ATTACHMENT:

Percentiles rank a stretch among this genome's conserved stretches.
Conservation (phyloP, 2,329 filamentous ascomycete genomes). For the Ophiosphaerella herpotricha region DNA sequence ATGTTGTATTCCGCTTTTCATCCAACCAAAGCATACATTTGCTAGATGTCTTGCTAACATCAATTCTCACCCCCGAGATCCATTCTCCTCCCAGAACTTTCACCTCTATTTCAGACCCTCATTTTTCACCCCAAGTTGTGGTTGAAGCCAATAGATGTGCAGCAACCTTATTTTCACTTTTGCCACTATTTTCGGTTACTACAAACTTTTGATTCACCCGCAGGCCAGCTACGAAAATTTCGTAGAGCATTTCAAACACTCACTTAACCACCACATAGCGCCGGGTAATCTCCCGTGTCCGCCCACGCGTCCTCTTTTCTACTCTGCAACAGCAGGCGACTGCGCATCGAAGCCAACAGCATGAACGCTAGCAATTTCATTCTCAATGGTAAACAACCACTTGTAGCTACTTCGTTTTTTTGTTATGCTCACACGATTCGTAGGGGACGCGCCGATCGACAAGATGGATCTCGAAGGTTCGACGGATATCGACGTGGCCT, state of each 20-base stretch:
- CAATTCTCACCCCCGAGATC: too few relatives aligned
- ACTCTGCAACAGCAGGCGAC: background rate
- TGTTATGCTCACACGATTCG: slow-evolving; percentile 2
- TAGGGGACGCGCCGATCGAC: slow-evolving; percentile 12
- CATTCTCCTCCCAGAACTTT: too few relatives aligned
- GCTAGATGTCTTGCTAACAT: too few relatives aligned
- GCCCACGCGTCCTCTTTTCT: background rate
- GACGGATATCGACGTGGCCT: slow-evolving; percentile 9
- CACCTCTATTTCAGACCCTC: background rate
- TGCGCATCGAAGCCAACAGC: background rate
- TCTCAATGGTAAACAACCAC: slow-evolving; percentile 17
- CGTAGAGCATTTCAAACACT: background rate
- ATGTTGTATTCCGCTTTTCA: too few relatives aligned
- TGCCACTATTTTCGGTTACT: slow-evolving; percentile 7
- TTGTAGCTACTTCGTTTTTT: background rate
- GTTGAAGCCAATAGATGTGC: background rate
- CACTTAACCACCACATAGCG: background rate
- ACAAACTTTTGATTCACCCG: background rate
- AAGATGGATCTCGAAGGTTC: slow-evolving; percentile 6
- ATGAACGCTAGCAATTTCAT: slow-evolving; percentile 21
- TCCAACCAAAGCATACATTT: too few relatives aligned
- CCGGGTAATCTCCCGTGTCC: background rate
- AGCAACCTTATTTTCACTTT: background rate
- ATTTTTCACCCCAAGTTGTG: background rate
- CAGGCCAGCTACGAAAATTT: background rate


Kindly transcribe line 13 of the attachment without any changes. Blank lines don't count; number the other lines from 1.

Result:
- TCTCAATGGTAAACAACCAC: slow-evolving; percentile 17